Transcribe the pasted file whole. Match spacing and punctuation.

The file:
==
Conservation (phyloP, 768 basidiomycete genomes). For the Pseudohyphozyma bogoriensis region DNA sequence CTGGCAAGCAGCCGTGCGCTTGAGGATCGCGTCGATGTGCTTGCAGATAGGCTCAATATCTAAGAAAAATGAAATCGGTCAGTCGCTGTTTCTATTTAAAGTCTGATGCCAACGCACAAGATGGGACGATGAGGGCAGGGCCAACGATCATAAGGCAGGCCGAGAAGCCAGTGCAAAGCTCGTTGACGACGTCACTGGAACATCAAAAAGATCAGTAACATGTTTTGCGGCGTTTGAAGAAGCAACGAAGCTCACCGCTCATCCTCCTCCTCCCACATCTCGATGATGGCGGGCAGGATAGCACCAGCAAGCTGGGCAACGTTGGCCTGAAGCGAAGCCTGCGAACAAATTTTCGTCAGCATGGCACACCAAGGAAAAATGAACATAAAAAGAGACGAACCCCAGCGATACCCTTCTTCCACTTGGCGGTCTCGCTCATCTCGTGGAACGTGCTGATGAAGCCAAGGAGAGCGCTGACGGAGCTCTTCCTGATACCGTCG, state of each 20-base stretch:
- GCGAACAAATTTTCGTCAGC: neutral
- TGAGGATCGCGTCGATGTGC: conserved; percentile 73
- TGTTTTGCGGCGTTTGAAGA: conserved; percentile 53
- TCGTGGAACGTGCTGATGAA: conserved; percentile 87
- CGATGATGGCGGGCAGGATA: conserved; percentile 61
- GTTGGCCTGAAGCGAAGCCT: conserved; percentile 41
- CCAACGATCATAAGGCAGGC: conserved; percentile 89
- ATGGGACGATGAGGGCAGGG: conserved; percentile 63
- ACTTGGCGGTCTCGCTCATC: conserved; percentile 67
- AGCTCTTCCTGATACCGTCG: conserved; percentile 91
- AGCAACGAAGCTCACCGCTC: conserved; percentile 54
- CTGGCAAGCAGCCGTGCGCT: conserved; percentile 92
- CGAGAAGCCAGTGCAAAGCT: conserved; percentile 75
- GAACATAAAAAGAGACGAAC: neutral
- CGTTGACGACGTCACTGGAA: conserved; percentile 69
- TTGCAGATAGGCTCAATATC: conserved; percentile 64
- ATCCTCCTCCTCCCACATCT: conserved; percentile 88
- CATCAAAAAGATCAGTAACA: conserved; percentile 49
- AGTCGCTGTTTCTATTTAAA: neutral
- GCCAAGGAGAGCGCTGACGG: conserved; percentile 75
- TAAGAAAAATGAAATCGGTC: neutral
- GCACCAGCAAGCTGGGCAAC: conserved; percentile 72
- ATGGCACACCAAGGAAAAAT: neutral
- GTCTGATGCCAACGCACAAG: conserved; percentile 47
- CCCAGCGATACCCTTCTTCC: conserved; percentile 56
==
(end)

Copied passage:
Conservation (phyloP, 768 basidiomycete genomes). For the Pseudohyphozyma bogoriensis region DNA sequence CTGGCAAGCAGCCGTGCGCTTGAGGATCGCGTCGATGTGCTTGCAGATAGGCTCAATATCTAAGAAAAATGAAATCGGTCAGTCGCTGTTTCTATTTAAAGTCTGATGCCAACGCACAAGATGGGACGATGAGGGCAGGGCCAACGATCATAAGGCAGGCCGAGAAGCCAGTGCAAAGCTCGTTGACGACGTCACTGGAACATCAAAAAGATCAGTAACATGTTTTGCGGCGTTTGAAGAAGCAACGAAGCTCACCGCTCATCCTCCTCCTCCCACATCTCGATGATGGCGGGCAGGATAGCACCAGCAAGCTGGGCAACGTTGGCCTGAAGCGAAGCCTGCGAACAAATTTTCGTCAGCATGGCACACCAAGGAAAAATGAACATAAAAAGAGACGAACCCCAGCGATACCCTTCTTCCACTTGGCGGTCTCGCTCATCTCGTGGAACGTGCTGATGAAGCCAAGGAGAGCGCTGACGGAGCTCTTCCTGATACCGTCG, state of each 20-base stretch:
- GCGAACAAATTTTCGTCAGC: neutral
- TGAGGATCGCGTCGATGTGC: conserved; percentile 73
- TGTTTTGCGGCGTTTGAAGA: conserved; percentile 53
- TCGTGGAACGTGCTGATGAA: conserved; percentile 87
- CGATGATGGCGGGCAGGATA: conserved; percentile 61
- GTTGGCCTGAAGCGAAGCCT: conserved; percentile 41
- CCAACGATCATAAGGCAGGC: conserved; percentile 89
- ATGGGACGATGAGGGCAGGG: conserved; percentile 63
- ACTTGGCGGTCTCGCTCATC: conserved; percentile 67
- AGCTCTTCCTGATACCGTCG: conserved; percentile 91
- AGCAACGAAGCTCACCGCTC: conserved; percentile 54
- CTGGCAAGCAGCCGTGCGCT: conserved; percentile 92
- CGAGAAGCCAGTGCAAAGCT: conserved; percentile 75
- GAACATAAAAAGAGACGAAC: neutral
- CGTTGACGACGTCACTGGAA: conserved; percentile 69
- TTGCAGATAGGCTCAATATC: conserved; percentile 64
- ATCCTCCTCCTCCCACATCT: conserved; percentile 88
- CATCAAAAAGATCAGTAACA: conserved; percentile 49
- AGTCGCTGTTTCTATTTAAA: neutral
- GCCAAGGAGAGCGCTGACGG: conserved; percentile 75
- TAAGAAAAATGAAATCGGTC: neutral
- GCACCAGCAAGCTGGGCAAC: conserved; percentile 72
- ATGGCACACCAAGGAAAAAT: neutral
- GTCTGATGCCAACGCACAAG: conserved; percentile 47
- CCCAGCGATACCCTTCTTCC: conserved; percentile 56